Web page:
Depressed dog? How would you know?

Signs of a depressed dog

Mental Health Awareness Week was 13th-19th May and during that week the focus was to encourage people to talk about their mental health issues. However, a depressed dog can’t talk to you so how do you spot the signs.

The loss or departure of a family member, either a human or another pet
can often trigger Canine depression. Also, major changes in the dog’s routine whether it is a new baby, new pet, or even moving into a new house
can trigger depression.

Separation anxiety is very common. If some major changes are triggering anxiety and you’ve put your finger on the source of the problem – try working with your vet, behaviorist or a trainer on techniques that decrease these triggers. You may find that some shorter-term techniques quickly change your dog’s behavior. Also, consider natural remedies including flower essences and a calming essential oil diffuser. Of course, your vet will help you rule out any health issues or physical problems.

If you’re concerned about your furry companion, look out for these five warning signs of depression in dogs:

1. Appetite Changes
Appetite changes may indicate a depressed dog

Frequently, a depressed dog eats less or may even stop eating. In contrast, some dogs eat a lot more when they get depressed, because food comforts them.

If your dog has experienced extreme weight loss in a short amount of time, there might be a chance there is a chemical imbalance caused by clinical depression.

2. Changes in Sleeping Habits
Changes in sleep patterns may indicate a depressed dog

Like humans, depressed dogs often sleep a lot more than they usually do. In fact, you might come home from work and find that your dog doesn’t want to get out of bed.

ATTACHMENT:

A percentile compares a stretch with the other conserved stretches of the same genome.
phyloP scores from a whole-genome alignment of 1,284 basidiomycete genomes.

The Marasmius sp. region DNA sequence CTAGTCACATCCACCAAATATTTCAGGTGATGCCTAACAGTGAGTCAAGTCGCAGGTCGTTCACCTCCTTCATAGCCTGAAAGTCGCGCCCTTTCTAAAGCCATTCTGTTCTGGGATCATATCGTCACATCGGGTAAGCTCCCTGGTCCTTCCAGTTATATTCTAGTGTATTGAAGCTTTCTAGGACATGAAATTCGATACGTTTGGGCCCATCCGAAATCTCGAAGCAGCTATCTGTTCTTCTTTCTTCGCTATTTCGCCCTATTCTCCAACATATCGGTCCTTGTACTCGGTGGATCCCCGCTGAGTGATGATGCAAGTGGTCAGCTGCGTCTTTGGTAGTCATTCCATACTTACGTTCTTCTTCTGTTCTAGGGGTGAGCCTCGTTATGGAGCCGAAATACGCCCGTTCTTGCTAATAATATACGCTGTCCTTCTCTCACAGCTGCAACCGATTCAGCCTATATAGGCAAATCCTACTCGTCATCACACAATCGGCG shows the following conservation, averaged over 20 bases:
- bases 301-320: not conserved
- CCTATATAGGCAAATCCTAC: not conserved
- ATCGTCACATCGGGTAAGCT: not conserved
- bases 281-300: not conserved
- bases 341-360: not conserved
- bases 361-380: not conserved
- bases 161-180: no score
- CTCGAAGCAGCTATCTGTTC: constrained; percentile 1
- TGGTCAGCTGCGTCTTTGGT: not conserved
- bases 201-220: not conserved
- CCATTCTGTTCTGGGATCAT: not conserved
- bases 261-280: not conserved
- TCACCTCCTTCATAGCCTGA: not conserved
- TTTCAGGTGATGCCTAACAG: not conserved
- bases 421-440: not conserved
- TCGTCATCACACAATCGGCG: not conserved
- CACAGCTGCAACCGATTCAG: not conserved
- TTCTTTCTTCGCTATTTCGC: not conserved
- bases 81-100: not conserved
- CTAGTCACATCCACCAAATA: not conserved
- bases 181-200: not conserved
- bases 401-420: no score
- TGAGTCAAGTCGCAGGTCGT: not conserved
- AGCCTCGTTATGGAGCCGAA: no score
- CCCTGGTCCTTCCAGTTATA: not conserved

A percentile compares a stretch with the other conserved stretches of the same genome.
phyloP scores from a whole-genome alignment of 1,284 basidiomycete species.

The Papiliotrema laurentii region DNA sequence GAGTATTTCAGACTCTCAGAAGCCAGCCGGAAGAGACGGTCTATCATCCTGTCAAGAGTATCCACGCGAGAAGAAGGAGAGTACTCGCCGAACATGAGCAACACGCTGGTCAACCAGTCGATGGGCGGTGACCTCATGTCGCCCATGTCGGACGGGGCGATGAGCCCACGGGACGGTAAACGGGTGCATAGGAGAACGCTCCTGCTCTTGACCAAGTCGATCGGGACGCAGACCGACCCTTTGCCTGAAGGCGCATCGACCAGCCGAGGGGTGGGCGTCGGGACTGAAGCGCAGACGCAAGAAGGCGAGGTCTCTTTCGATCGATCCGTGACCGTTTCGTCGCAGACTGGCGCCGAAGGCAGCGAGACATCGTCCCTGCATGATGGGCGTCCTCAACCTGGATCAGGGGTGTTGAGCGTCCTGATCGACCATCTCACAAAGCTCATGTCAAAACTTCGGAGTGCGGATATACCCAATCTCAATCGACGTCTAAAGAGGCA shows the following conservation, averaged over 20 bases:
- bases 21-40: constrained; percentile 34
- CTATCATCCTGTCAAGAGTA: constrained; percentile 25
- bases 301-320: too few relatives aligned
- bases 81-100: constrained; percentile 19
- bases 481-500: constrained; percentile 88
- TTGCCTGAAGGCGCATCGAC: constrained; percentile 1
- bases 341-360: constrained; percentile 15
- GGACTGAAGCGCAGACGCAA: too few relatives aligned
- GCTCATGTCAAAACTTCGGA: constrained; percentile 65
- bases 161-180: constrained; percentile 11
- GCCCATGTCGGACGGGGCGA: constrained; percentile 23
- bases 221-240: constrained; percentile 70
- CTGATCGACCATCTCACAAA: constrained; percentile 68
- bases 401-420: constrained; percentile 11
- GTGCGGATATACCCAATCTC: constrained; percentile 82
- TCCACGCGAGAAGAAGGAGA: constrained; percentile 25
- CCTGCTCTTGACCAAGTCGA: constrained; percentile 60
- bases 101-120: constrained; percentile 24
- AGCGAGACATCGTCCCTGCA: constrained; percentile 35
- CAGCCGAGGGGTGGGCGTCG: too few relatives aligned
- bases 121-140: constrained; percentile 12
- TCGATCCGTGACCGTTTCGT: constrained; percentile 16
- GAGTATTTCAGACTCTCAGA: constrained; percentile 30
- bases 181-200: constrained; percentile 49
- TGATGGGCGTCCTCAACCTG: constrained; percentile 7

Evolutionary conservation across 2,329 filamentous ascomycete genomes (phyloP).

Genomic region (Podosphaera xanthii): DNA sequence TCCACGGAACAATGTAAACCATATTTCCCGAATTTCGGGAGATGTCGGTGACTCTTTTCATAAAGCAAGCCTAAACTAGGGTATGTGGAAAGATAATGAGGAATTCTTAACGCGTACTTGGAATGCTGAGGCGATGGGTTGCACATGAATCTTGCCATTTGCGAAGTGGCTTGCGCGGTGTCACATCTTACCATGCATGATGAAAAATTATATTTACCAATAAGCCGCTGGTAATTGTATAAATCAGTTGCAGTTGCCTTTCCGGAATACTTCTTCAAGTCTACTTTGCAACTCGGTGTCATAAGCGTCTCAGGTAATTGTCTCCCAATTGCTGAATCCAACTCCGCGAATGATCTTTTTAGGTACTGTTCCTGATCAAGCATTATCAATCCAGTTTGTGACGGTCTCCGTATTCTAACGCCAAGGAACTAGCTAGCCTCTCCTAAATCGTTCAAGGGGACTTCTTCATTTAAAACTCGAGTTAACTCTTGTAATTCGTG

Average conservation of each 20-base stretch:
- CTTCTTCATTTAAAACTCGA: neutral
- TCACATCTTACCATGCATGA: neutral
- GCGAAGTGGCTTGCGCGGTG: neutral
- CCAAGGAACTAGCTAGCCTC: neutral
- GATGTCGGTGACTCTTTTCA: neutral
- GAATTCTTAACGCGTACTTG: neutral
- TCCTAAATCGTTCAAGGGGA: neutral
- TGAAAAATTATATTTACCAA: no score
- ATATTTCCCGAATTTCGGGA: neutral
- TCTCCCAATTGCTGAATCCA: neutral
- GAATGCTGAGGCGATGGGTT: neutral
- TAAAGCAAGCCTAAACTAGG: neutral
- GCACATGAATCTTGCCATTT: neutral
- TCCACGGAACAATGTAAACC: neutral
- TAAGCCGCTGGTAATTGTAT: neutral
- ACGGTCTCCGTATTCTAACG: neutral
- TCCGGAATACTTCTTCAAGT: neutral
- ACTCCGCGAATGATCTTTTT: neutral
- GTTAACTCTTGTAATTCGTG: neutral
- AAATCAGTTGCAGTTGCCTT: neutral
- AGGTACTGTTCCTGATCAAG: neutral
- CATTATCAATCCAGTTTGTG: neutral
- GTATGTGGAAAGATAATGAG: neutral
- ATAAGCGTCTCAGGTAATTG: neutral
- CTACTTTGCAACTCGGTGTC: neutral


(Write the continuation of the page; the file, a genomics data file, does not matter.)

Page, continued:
Therefore, excessive sleeping could signify depressed behavior.

3. Loss of Interest
A loss of interest in usually enjoyed activities may indicate a depressed dog

A major symptom of depression in dogs is no longer showing interest in going for walks, nor in all the other activities your dog used to enjoy. Once again, these depression symptoms are remarkably similar to humans.

4. Avoidance or Hiding
Hiding or avoidance may indicate a depression.

If your dog suddenly starts hiding from you or wants to be left alone, that’s a strong indication that something is bothering her. It could be a physical injury, or it could be purely emotional.

5. Excessive Licking
Excessive licking may indicate depression

Depressed dogs will often lick their paws to soothe themselves. If it seems like your dog is displaying excessive licking or biting behavior, he may be depressed.

What to do?

So what should you do if your usually happy dog has the symptoms of depression? As we mentioned previously, first, take your dog to the vet to make sure no physical ailment caused these symptoms.

If the vet finds that your dog is physically healthy, the best thing you can do is maintain the routine that you and your dog had before the traumatic event, to get her back to a sense of normalcy. Keep feeding times and amounts the same, and take her on plenty of walks so that she can get enough exercise. Definitely engage her with activities she used to enjoy, like going to the dog’s favourite places and make sure you pay her extra attention.

Loving attention can help

If several months go by and your dog is still depressed or experiencing anxiety, a vet might prescribe medical treatment. However, vets only give antidepressants like Prozac to dogs with severe cases of depression, and usually for short periods of time. Generally, canines get over dog depression on their own, with loving attention from their owners.

If there isn’t an underlying medical condition, then I’d increase my dog’s activity levels as a way to ensure my dog’s mood improves. Of course I would do anything to turn my dog’s sadness around!

With acknowledgement to wideopenpets a publication of Wideopen Media Group Inc.

DISCLAIMER: While every effort has been made to ensure the accuracy of the information contained here it is for educational purposes only. The writer of this article and Dog Hair Day can’t diagnose any physical, mental or behavioural condition in animals nor prescribe treatment. We urge you to consult your vet if you have any concerns about your dog.

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